Film Noir: Detour


Directed By: Edward G. Ulmer

Screenplay By: Martin Goldsmith

Starring: Tom Neal, Ann Savage

Detour uses the classic noir staple of the main protagonist’s voice over to explain what is going on and why and also presents the majority of the movie in flashbacks.  Broken or reassembled narrative arcs are also mainstays of the noir genre.

The movie opens with drifter Al Roberts (Neal) nursing his coffee in an all night diner in Nevada; wild eyed and bedraggled, Al takes offence to and refuses a lift with a trucker before the trucker puts a song on the jukebox.  The song takes Al back to his days as a piano player in a bar in New York.  The transition seems to take an age, as though the director was searching for a suitable point to mix between the two scenes.  However, this does allow time for a great piece of noir when we see Al’s face in close up, cast in darkness except for a bright light shining across his eyes.  It’s the sort of gritty close up that Leone would have been proud of; every bead of sweat and wrinkle is on display as Al grimaces and casts his mind back to those days in New York.

He was the pianist and his girlfriend was the singer in a bar, but she had a plan to try her luck in LA to see if she could make it big.  Al had no such desire to move and he stayed in New York, although they planned to reunite after 1 or 2 years.  Al is clearly distraught at being left on his own and he starts to see that there is more to life than money.  Al has some great lines of dialogue in this, in particular about money, something he sees the futility of very early in the movie; it’s the others around him that drag him into their chase for the dough.

“So when this drunk handed me a ten spot after a request, I couldn’t get very excited. What was it I asked myself? A piece of paper crawling with germs. Couldn’t buy anything I wanted.”

Resolving to get back to what makes him happy; Al calls his girl to let her know he’s on his way to LA where they can get married.  He’d get there any way he knew how.  Hitchhiking would do for a start.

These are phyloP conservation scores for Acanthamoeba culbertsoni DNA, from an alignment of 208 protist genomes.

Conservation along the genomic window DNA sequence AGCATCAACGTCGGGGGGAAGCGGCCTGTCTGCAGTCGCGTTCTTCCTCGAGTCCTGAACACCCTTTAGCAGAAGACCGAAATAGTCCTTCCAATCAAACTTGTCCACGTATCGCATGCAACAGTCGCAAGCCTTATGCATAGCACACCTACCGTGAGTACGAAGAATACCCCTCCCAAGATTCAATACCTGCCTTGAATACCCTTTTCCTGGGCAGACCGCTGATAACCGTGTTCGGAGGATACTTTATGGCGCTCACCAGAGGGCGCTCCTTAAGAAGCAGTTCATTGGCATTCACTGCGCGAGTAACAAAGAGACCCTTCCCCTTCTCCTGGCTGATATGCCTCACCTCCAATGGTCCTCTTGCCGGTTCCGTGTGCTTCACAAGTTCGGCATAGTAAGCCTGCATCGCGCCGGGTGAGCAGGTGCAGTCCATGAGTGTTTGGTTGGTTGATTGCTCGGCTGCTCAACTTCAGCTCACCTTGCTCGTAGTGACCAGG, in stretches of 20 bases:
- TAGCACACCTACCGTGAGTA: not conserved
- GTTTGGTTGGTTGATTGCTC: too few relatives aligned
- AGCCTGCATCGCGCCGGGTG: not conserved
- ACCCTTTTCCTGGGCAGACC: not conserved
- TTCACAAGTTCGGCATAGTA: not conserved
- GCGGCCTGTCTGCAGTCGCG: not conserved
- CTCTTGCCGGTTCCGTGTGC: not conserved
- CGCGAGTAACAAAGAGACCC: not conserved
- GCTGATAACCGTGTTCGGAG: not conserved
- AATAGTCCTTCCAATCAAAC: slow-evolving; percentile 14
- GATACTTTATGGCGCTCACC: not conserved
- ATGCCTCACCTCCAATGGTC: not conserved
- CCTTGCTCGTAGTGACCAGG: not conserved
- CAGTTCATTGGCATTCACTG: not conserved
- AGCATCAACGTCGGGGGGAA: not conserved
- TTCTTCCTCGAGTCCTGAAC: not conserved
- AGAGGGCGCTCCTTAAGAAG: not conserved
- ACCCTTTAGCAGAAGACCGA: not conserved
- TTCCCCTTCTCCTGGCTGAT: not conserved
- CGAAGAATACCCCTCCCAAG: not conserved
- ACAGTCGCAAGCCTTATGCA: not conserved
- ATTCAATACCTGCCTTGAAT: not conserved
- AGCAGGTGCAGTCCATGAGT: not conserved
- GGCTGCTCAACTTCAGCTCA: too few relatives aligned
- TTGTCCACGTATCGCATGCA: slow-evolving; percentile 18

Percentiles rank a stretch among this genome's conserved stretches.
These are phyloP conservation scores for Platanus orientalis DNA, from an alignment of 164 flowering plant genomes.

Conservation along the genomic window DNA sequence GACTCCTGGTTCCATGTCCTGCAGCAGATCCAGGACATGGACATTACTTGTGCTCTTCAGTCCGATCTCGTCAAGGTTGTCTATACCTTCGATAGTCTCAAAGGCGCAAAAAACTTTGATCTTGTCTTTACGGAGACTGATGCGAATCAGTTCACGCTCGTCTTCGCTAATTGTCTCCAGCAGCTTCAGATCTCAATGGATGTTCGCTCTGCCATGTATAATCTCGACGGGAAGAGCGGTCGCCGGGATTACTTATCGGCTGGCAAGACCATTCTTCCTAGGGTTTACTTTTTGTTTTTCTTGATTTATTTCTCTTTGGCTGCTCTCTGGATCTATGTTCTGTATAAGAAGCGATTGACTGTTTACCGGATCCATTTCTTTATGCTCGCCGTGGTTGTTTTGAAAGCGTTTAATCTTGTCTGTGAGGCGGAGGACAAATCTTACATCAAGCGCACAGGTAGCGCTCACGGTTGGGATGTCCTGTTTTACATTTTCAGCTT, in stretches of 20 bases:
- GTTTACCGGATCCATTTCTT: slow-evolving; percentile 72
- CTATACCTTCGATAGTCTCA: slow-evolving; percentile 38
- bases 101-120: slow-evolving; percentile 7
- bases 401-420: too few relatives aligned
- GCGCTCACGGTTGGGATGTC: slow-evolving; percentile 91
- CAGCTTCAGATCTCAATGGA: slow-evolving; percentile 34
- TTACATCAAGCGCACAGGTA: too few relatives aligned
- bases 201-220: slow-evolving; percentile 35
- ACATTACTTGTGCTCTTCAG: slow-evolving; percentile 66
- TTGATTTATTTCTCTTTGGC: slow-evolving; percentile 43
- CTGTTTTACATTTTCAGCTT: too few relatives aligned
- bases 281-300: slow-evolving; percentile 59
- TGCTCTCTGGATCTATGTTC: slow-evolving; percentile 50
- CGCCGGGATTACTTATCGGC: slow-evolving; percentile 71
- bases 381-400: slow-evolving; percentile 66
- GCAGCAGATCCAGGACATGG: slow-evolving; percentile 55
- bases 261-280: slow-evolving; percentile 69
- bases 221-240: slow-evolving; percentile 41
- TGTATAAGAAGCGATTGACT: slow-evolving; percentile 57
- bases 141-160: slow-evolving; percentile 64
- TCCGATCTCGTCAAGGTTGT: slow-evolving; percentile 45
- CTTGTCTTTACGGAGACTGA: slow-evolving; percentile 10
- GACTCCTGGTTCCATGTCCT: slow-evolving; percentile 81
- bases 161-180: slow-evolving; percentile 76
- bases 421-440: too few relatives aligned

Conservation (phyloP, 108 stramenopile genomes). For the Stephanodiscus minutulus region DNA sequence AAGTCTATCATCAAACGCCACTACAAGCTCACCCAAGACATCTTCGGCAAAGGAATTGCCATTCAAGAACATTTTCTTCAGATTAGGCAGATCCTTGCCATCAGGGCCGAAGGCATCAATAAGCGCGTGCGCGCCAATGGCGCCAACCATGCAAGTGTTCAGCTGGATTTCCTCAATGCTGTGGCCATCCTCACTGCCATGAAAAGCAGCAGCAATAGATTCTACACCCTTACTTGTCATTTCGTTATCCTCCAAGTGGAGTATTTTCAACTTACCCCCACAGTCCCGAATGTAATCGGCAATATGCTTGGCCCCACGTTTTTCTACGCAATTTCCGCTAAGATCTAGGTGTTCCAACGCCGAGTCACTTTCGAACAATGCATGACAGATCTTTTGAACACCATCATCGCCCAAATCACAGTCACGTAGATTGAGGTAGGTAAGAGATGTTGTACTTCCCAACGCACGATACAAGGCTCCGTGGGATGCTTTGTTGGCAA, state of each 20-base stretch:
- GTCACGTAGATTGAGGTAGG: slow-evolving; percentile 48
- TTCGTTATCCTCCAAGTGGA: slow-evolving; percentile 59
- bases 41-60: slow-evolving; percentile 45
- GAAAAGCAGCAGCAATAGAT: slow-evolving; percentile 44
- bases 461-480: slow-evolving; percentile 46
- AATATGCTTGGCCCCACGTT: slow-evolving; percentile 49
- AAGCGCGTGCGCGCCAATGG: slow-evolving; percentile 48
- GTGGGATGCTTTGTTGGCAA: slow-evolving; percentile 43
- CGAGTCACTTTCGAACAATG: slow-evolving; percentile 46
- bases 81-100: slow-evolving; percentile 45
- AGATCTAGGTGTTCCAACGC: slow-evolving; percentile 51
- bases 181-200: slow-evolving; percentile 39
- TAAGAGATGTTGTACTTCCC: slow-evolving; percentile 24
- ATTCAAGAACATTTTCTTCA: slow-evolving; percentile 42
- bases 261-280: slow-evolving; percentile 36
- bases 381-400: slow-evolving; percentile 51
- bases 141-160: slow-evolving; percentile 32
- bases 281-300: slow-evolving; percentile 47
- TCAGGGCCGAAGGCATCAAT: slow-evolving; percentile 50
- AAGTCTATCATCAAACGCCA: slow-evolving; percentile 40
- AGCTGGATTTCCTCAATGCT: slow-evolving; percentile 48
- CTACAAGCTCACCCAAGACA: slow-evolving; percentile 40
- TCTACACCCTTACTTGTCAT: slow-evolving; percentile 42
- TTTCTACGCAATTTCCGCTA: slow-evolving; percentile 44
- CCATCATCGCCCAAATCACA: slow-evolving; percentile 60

On the road he gets picked up by Charles Haskell Jnr, a flash bookie who, luckily for Al, is going to LA too.  Only once on the road does Al notice the scratches on Haskell’s hand and he is told of the woman that he had a run in with and left on the road a while back.  He also notices the pills that Haskell keeps popping.  Haskell pops pills while he tells Al of a more impressive scar on his forearm; from a fight he had as a child when he nearly killed a boy.  He ran away from home soon after and hasn’t seen father since.  They share the driving duties and, whilst Al is driving the rain comes down and he has to pull over to put the roof up on the car.  Whilst doing so, he is unable to wake Haskell and, when trying to wake him, he accidentally opens the door and allows Haskell to fall out the car and hit his head, killing him instantly.

It’s then that you start to get the feeling that Al only gets one kind of luck: bad.  As is so often a feature of film noir; the characters have salient points in the plot where they make a choice and more often than not, their choice makes things worse.

He chooses to take Haskell’s identity to enable him to drive the car across the state line and to LA, leaving Haskell’s body in the desert.  As a drifter with a dead man, he figured the cops would have no problem stitching him up for murder.

Nervously he drives and drives until exhaustion forces him to spend a day and night in a motel, catching up on sleep.  It is here that he learns some unsavoury things about Haskell whilst going through his things for new clothes.  Haskell is a grafter and he was planning on targeting his father with a scam.  That seems to make Al feel a little better about using his car, clothes and money.  So much better that while filling the car with gas; he picks up a woman thumbing for a lift.  Another decision that Al did not have to make.

The woman is Vera (Ann Savage) who just so happens to be the woman that Haskell left on the road a while back.  She exploits Al’s predicament, he now looks even guiltier now he’s assumed Haskell’s identity, and blackmails him into driving her to LA to sell the car and give her the proceeds.  He effectively becomes Vera’s hostage.